Abstract: In Plautus’ Poen. 262 the adulescens Agorastocles, replying to his servant Milphio’s taceo, wittily remarks si tacuisses, iam istuc ‘taceo’ non gnatum foret. In fact, taceo (“I shut up”) is a paradoxical utterance, which, taken at face value, means the opposite of what it states. The contradiction between saying and doing is likewise humorously stressed in Ps. 209. The article examines the sixteen instances of taceo after directive expressions in Plautus’ comedies, showing that, in most cases, it occurs within comic routines that delay the progress of the action and that, predictably, the utterer never shuts up thereafter. In all those instances, what matters is the relational meaning of the expression, its illocutionary force, implying the speaker’s intention to please the other. On three occasions, only the expression works as a stage direction marking the exit of the character. Significantly enough, the pun on the paradoxical taceo takes place in plays like Poenulus and Pseudolus where both the power and the unreliability of speech are staged.
Il Περὶ ’Ιουδαίων dello pseudo-Ecateo
Abstract: The paper focuses on some fragments of a pamphlet on the Jews doubtfully attributed to Hecataeus of Abdera (4th c. BC); special attention is devoted, in particular, to a passage of Josephus’ Against Apion 1, 183-204 (Hecat., FGrHist 264 T7a and F21) which tries to demonstrate the interest and respect of the ancient Greek authors towards Jewish culture.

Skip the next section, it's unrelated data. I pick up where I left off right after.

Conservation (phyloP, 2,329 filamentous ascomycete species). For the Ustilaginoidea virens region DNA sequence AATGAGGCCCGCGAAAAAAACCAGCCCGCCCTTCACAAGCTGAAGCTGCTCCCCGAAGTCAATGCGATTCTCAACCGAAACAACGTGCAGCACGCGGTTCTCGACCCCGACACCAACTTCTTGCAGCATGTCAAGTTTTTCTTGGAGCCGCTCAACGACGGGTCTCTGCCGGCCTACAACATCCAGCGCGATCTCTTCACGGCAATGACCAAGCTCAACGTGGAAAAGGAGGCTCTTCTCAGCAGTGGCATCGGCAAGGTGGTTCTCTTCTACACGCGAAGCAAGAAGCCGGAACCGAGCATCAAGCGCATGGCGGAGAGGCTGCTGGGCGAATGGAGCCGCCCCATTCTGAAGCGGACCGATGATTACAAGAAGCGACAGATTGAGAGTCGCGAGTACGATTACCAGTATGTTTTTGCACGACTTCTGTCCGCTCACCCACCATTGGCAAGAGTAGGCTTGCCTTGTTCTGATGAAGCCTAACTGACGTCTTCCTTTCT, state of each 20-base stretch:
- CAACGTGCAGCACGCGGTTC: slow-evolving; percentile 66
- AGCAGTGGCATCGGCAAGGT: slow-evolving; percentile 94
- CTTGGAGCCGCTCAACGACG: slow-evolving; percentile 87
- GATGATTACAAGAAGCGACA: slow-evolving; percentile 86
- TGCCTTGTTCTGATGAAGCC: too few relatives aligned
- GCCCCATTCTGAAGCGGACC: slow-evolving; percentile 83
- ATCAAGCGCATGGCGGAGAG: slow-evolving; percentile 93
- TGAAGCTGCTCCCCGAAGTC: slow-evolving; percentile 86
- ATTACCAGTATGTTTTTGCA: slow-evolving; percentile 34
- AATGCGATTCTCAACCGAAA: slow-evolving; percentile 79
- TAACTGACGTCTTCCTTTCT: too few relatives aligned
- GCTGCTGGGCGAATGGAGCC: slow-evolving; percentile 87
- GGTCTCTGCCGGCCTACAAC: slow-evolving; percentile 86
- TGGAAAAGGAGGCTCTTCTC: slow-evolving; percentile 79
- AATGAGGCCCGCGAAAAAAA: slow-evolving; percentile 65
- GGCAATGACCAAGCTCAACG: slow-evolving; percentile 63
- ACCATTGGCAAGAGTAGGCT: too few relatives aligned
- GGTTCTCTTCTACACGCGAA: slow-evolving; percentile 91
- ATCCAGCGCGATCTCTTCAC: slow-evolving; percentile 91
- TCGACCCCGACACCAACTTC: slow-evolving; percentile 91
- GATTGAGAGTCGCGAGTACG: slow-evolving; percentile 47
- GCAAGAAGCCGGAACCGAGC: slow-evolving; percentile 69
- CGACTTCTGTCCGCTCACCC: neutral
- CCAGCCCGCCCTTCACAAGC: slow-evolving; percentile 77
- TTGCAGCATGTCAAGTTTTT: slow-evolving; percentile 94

Francesca Romana Nocchi
Imago est animi voltus. La maschera fra teatro e oratoria
Abstract: Quintilian often used scenic art as a term of comparison in order to impart the future orator with his precepts about the instrumental use of facial expression. In this regard, the Institutio oratoria provides clues which are useful in clarifying the rules for the implementation of shows and technical devices used; as regards the use of the mask, in particular, it seems possible to deny their general use in imperial times.
Gaetano Koch, Giulio Podesti e il “salubre Esquilino” oraziano. Un dialogo epigrafico tra architetti nella Roma di fine ’800
Abstract: The urban transformation of Rome, after the proclamation of the city as capital of unified Italy, led to the erection of several buildings bearing Latin inscriptions. Palazzo Costanzi, built by Gaetano Koch in 1878 in front of Piazza dell’Esquilino, shows a quotation from Horace (Serm. I 8, 14), who alluded to Maecenas: “Now it is possible to live on the healthy Esquiline Hill”. A reply to this statement is offered by an inscription carved on Palazzo Bassi (1887); here the building itself claims that the new Corso Vittorio Emanuele II does not envy the healthy Esquiline Hill. By quoting the same Horace’s words, the architect of Palazzo Bassi, Giulio Podesti, stressed the beauty of his work in comparison to Koch’s.
Maria Barbara Savo
Il fondo epistolare Paola Zancan: alcune lettere inedite
Abstract: During the Fascist regime, the University of Padua, thanks to a fortunate series of circumstances, could enlist many illustrious names of Italian culture, some of which, moreover, played a significant role in the fight against totalitarianism. One of them was the historian Paola Zancan. Today, thanks to the rediscovery of the letters addressed to her by many famous scholars of antiquity, it is possible to shed further light on a figure that broke the limits imposed to women by social bias in the first half of XX century.
Recensione di: Ovid Fasti Book 2. Edited with Introduction and Commentary by Matthew Robinson, Oxford – New York, Oxford University Press, 2011, xiv-572 pp.